Choosing a weight loss program that is meant for you is one that you believe in, suits your lifestyle, your budget and delivers results. The programs that wise up to your individual situation, especially your current health, and how you react to certain dietary factors may have an edge to help you achieve your weight loss goals. The following questions and pointers can help you make the right choice of which of the many programs to select from, and hopefully keep.
Does it promise you'll lose 40 pounds in a month? Any weight loss company is putting its neck on the line with a program that guarantees permanent weight loss of more than 2 pounds a week. Since over 95% of all dieters regain lost weight, you'll want a program that not only helps you lose weight, but also keeps it off.
Dramatic weight loss from starvation dieting, diets that recommend daily caloric intake of less than 1000 calories a day can damage your metabolism beyond repair. No doubt you can lose weight quick, but the body's set point has a funny way of exciting the appetite center of the brain to get all that weight back.
Adhering to a diet and exercise regimen that results in weight loss of 2 pounds or less a week is the most realistic way the body's weight set point will accept your transformation to a lower permanent weight. Not to mention the fact it's easier to do.
Is there an exercise program included? If not, expect any weight loss effect to be slow in coming, because some people need to be inspired with their results to tough it out, and stay with the plan. Otherwise, they'll probably quit.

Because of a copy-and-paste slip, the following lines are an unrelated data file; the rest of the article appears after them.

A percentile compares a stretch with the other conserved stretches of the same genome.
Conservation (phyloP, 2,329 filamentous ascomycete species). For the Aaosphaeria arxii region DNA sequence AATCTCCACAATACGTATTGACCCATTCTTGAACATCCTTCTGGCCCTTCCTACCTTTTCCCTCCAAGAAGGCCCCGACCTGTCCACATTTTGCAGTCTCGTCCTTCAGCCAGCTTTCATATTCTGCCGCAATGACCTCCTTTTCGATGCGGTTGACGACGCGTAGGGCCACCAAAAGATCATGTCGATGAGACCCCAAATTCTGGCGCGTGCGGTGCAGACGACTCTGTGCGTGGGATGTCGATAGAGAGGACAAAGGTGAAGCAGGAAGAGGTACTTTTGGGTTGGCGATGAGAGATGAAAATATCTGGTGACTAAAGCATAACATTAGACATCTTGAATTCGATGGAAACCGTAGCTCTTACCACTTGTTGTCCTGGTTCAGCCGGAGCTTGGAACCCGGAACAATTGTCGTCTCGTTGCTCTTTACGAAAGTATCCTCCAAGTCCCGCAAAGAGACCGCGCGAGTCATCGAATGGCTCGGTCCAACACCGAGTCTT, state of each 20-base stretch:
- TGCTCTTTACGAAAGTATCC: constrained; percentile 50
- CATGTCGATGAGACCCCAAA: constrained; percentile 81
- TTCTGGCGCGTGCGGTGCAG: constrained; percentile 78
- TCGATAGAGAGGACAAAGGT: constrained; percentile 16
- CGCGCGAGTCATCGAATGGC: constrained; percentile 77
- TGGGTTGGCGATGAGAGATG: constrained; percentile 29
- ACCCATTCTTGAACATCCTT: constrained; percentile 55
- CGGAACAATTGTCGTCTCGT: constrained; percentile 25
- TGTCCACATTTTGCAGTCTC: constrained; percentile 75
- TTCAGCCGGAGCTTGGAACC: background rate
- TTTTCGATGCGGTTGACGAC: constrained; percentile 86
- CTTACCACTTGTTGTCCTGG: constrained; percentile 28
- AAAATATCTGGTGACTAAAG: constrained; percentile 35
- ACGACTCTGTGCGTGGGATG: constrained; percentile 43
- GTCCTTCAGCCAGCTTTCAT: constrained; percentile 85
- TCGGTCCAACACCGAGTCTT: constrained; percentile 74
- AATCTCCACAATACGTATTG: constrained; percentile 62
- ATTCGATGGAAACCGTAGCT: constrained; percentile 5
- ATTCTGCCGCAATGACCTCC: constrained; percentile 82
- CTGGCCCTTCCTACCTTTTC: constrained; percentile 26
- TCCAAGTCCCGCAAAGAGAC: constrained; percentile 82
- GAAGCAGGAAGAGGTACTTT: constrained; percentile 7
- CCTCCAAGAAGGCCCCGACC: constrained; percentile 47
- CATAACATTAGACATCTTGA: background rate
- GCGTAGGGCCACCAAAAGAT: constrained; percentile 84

Does it include online videos demonstrating the workout? If it's extra, what's the cost?
Does it give you tips and ideas on how to stay focused through the more difficult phases of the program?
Does the program tell you upfront on their product page that it's exercise routine requires you to spend money at a local fitness center, or buy minimal equipment to set up a home gym? If so, do they offer a discount to lighten the bill? Maybe it has a bodyweight exercise routine with no need for equipment.
Do you think you'll need a program like Weight Watchers that provides meetings at their centers for emotional and encouraging support? Or, do you prefer to do it independently?
Is it a weight loss program with open confidence that it can help some people with medical problems, such as diabetes or arthritis? Does it give special attention and instructions to different groups of weight loss students?
When you begin to read some of the program's information and concepts regarding nutrition and exercise, is it consistent with what you already know about weight loss that works?
Is it a program that requires you to answer a questionnaire about how you respond to certain foods especially carbohydrates and sugars for the purpose of making a specialized diet for you?
Is there good online support? Do they ask how you're progressing with their program?
Do you have to pay extra for personal consultations like sending email questions to the author of the program?
Do they send you follow-up emails to stay in touch with you with tips and advice, keeping you focused on the program?
Do they send you a questionnaire to fill out about what you think of their program?
After you purchase the product and receive the materials, do you feel the company is giving exceptional value for your money, or is the entire program overpriced?
What is the time-frame of the refund policy? The program you pay for should have at least a 60 day money back guarantee for you to gauge long-term results. Watch for the small print if you're purchasing into a conditional refund policy. Check online if there's been a sizable number of complaints with credit card billing, poor service, and that includes handling complaints.